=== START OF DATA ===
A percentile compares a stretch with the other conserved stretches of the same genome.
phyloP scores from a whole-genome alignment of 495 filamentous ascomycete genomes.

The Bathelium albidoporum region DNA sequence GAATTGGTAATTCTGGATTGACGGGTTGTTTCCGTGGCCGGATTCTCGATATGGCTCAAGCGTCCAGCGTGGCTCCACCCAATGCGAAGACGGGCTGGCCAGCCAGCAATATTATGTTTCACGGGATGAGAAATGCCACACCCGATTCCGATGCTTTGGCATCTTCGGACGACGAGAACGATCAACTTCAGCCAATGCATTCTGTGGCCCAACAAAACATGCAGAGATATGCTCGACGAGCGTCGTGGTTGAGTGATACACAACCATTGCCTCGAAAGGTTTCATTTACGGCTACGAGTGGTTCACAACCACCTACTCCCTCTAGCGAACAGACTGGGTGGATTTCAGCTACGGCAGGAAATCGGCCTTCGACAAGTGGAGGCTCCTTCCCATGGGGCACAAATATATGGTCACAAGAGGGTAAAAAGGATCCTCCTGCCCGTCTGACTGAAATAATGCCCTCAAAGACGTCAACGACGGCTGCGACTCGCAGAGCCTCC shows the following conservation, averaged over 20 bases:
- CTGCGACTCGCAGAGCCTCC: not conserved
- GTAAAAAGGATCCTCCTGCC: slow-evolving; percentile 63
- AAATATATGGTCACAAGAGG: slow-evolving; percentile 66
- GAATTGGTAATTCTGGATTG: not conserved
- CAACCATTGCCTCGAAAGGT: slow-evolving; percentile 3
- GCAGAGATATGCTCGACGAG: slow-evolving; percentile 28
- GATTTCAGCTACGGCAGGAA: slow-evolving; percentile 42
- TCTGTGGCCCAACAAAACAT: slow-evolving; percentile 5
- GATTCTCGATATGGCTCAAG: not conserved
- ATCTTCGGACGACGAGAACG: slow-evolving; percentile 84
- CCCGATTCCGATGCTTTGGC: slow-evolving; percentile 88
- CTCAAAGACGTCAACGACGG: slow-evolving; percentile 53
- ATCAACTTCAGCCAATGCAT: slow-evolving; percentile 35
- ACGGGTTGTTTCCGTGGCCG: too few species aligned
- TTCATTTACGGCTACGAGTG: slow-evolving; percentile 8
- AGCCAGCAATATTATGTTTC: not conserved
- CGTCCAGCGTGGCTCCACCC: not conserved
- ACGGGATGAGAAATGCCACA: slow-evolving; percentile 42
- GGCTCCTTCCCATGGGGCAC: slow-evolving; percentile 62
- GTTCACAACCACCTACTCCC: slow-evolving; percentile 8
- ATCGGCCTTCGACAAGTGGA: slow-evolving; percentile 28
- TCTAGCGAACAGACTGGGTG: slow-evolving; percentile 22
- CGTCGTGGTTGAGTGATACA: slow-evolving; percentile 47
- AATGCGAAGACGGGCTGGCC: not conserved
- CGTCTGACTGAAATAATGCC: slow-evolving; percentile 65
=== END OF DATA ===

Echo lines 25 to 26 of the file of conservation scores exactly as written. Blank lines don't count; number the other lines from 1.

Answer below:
- TCTAGCGAACAGACTGGGTG: slow-evolving; percentile 22
- CGTCGTGGTTGAGTGATACA: slow-evolving; percentile 47